Removal of Sulfamethoxazole, Sulfapyridine and Carbamazepine, from Simulated Wastewater Using Conventional and Nonconventional Adsorbents
- 3 Downloads
The use of phosphate rock (PR), porcelanite (PC) and granite (GR) as natural locally abundant adsorbents compared with adsorption by granular activated carbon (GAC) for removing pharmaceuticals including sulfamethoxazole (SMX), sulfapyridine (SP) and carbamazepine (CBZ) from simulated wastewater was examined. The removal efficiency of the three pharmaceuticals was found to follow the consequences as: PC ˃ GAC ˃ PR ˃ GR. The uptake efficiency of sulfamethoxazole was 91.51, 86.69, 69.51 and 53.97% onto PC, GAC, PR and GR, respectively, at initial concentration, pH, dosage and temperature of 50 mg/L, 4, 0.5 g/100 mL and 30 °C, respectively. The removal efficiency of sulfapyridine was 84.71, 81.97, 63.25 and 49.71%, respectively. However, for carbamazepine it was 80.46, 79.61, 54.10 and 43.44%, respectively. Fourier transform Infrared (FTIR) was carried out for PC before and after adsorption to determine the type of functional groups. Carbonyl and hydroxyl functional groups on the surface of PC were the major groups responsible for adsorption process. The effect of pH (5, 7 and 9), agitation speed (50–300 rpm), dosage (0.1–1.4 g/100 mL), contact time (30–360 min), temperature (10–60 °C) and initial concentration (25–100 mg/L) are studied to find out the optimum conditions for removing the selected pharmaceuticals using PC. Adsorption isotherms and kinetic models had been used to fit the experimental data. From which Langmuir and pseudo-second order models were found to be more represented to the experiments with high correlation coefficient for the three pharmaceuticals.
The demand for pharmaceuticals and personal care products (PPCPs) has nearly paralleled the escalating population.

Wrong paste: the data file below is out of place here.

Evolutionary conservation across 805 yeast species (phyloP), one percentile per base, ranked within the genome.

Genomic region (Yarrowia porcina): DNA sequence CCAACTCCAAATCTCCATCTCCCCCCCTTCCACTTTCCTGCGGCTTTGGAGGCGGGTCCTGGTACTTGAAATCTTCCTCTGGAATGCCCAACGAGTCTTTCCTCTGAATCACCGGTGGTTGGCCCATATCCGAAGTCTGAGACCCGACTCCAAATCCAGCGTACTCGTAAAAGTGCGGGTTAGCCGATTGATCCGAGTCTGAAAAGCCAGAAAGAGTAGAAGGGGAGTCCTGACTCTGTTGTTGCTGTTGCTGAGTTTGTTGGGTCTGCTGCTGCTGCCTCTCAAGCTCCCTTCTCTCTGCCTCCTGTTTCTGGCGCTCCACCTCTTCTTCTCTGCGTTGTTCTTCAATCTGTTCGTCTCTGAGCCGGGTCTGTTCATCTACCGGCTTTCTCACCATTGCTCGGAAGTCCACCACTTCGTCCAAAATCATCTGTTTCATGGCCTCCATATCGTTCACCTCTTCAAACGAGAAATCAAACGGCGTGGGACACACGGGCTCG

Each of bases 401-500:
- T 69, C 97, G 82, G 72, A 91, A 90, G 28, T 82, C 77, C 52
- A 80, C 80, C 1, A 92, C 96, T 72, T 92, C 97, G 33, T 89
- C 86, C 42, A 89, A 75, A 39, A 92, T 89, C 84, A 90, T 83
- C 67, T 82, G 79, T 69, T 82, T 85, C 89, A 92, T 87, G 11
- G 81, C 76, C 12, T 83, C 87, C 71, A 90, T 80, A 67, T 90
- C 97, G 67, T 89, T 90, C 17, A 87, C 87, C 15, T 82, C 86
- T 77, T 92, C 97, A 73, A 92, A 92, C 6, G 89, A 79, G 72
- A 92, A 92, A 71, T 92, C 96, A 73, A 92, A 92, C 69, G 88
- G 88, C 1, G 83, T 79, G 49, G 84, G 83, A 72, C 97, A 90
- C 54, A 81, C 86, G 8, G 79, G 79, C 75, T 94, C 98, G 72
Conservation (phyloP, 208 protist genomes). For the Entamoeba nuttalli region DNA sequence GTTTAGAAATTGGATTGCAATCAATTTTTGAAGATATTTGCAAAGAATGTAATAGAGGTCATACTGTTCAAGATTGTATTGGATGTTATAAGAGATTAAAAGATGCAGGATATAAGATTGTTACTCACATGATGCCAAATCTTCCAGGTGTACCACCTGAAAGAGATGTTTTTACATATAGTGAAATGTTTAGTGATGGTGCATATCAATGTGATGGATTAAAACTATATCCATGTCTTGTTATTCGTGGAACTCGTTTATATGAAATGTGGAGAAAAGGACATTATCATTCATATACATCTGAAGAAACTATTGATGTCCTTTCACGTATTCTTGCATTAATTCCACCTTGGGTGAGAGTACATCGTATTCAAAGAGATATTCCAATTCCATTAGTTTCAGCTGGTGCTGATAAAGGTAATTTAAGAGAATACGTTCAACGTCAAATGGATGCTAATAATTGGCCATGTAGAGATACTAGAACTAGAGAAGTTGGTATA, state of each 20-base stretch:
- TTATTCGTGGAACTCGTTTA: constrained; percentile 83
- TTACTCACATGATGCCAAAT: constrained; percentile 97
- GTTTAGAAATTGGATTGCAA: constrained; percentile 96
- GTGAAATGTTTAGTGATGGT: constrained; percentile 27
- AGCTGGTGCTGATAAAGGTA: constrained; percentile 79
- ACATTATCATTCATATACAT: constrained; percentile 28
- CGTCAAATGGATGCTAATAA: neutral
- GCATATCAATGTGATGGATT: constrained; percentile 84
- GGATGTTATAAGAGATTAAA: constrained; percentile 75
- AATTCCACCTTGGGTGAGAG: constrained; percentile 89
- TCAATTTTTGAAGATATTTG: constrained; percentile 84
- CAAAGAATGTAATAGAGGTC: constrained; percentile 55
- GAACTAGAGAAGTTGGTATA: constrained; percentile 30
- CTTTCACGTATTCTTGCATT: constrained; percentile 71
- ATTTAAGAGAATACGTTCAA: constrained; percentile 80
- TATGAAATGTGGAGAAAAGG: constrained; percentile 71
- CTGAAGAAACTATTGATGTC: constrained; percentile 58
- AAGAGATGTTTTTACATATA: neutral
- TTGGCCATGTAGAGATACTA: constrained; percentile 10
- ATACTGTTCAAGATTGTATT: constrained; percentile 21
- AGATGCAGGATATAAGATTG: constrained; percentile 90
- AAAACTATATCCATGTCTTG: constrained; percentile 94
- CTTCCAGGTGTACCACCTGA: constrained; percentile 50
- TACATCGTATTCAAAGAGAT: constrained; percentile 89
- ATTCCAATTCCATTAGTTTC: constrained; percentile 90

The prolonged use of PPCPs has led to evident emergence in the environment, creating the potential for adverse consequences to ecosystems and human health.
Current water and wastewater treatment processes, such as advanced oxidation, photolysis, and adsorption have shown some success in the removal of SMX, SP, and CBZ.
KeywordsSMX SP CBZ Adsorption PC GAC
The authors would like to thank Mustansiriyah University (http://www.uomustansiriyah.edu.iq) for their support to the authors during completion of this work.
- Ali AH, Younis S, Lahieb F, Ali Q (2016b) Selecting of an effective adsorbent for treating phosphate contamination. J Eng Sustain Dev 20(5):136–1155Google Scholar
- Anness E, Conoby K (2013) Removal of sulfamethoxazole from water by ion-exchange adsorption, major qualifying project completed in partial fulfillment of the Bachelor of Science Degree at Worcester Polytechnic Institute, Worcester, MAGoogle Scholar
- Armenante P (1999) Ion exchange [PowerPoint slides]. http://cpe.njit.edu/dlnotes/CHE685. Accessed 25 Feb 2013
- Daughton CG (2004) PPCPs in the environment: future research C beginning with the end always in mind. In: Kümmerer K (ed) Pharmaceuticals in the environment, 2nd edn. Springer, pp 463–495Google Scholar